HAMILTON — Arnita Gunn tried to elude a youngster who approached her at top speed with a squeeze bottle full of blue cornstarch powder.
The blue ended up mixing in with plenty of other colors that were plastered across her white T-shirt.
“I guess we’re not finished yet,” Gunn laughed.
The first-ever Lindenwald Color Run took place Sunday, as roughly 50 participants of various ages walked and jogged from Schuster Park down Van Hook Avenue to Benninghofen Park.
“We saw this as an opportunity for the community to get together for some fun,” said Gunn, a Lindenwald resident who helped spearhead the event with Linden Elementary principal Brandi Hazelwood.
The color run was sponsored and paid for by microgrants through 17Strong, Hamilton’s citizen-led initiative that provides a framework for communication and sense of identity to rally groups and individuals together.
Gunn, a 17Strong board member and development manager at the Fitton Center for Creative Arts, hosts a diversity awareness block party in Lindenwald. She said the color run will be “a great addition to the block party and movies in the park that we host throughout the year.”
The city-approved event was blocked off at side streets and escorted by Hamilton police for safety. Members of Lindenwald’s community council, PROTOCOL, along with Linden Elementary staff, the Healthy Hamilton Coalition and other volunteers assisted the color run.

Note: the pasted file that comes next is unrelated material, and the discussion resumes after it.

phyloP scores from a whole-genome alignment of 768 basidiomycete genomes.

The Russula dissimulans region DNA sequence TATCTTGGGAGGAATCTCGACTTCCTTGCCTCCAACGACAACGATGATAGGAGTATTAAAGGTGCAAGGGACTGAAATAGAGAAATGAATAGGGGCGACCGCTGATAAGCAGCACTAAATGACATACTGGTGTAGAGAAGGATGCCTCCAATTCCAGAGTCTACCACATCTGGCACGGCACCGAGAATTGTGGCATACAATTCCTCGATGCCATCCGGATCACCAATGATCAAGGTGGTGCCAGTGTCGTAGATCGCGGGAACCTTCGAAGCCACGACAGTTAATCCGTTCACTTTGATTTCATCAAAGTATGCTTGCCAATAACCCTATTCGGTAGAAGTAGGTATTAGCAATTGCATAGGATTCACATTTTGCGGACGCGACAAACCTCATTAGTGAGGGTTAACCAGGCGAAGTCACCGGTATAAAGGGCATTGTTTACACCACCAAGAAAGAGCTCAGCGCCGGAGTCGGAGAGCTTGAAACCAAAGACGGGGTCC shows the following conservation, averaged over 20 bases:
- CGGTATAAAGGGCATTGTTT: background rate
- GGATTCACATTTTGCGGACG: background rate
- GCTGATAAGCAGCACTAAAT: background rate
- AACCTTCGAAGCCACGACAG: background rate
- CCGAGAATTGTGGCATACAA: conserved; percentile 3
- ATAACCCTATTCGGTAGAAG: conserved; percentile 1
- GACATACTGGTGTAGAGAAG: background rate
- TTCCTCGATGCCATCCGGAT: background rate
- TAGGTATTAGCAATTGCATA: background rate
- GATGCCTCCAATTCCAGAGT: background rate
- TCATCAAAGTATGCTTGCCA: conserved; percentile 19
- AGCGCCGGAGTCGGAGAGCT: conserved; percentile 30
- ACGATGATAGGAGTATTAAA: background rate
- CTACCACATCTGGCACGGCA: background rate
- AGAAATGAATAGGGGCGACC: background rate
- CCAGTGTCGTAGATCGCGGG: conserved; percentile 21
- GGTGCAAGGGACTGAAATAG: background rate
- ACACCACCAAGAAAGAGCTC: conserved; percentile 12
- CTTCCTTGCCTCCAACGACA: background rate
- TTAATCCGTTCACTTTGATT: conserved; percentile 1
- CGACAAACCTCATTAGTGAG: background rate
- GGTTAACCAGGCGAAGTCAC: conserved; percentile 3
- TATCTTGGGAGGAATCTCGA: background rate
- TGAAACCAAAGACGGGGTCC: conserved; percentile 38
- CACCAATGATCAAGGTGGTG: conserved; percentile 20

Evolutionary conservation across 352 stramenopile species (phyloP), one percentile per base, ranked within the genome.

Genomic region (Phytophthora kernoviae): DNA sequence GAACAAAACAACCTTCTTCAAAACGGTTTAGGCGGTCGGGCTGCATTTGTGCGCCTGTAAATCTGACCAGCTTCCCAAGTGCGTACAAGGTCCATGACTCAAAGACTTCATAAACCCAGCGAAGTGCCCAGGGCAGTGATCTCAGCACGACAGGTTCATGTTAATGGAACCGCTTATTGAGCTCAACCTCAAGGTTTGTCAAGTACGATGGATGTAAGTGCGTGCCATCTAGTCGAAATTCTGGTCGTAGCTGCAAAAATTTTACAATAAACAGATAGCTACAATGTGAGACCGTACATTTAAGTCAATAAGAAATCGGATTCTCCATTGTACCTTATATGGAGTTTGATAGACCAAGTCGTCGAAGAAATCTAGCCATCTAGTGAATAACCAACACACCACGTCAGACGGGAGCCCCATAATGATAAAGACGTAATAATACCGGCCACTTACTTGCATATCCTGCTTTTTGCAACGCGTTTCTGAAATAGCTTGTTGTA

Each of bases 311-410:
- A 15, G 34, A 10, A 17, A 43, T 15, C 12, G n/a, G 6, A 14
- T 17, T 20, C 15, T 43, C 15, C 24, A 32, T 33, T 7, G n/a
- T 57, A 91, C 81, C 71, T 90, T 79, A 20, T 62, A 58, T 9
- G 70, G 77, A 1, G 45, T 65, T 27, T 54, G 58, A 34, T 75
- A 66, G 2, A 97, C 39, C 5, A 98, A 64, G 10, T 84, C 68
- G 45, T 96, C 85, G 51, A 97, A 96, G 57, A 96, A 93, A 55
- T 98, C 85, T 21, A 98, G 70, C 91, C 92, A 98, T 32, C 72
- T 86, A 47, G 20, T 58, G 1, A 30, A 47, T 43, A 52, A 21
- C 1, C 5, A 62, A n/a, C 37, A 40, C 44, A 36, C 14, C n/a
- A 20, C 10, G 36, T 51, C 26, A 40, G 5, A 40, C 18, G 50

“The idea came from just wanting to bring both ends of Lindenwald together the best we can,” Hazelwood said before joking. “Hamilton police thought it was a 5K, and I said, ‘Oh, no. Not yet. Maybe next year.’”
Participants received an event T-shirt before making their way from Schuster Park to Benninghofen Park, which is a half a mile.
“This goes to show you that the possibilities are endless,” PROTOCOL chair Frank Downie said. “You just have to think a little bit. ... We’re continuing to move forward as a community. Anything that brings this amount of people out in a unique way is wonderful.”
Gunn said the color run is just one of the many ideas circulating that will allow Lindenwald residents to come together for family-fun times in the future.
“I call this a success,” Gunn said. “We can grow from this. There are so many things that Brandi and I have talked about that can make this bigger than what it was today.
“I think everyone who missed out on today will see pictures and think, ‘Gosh, we should have participated in this.’”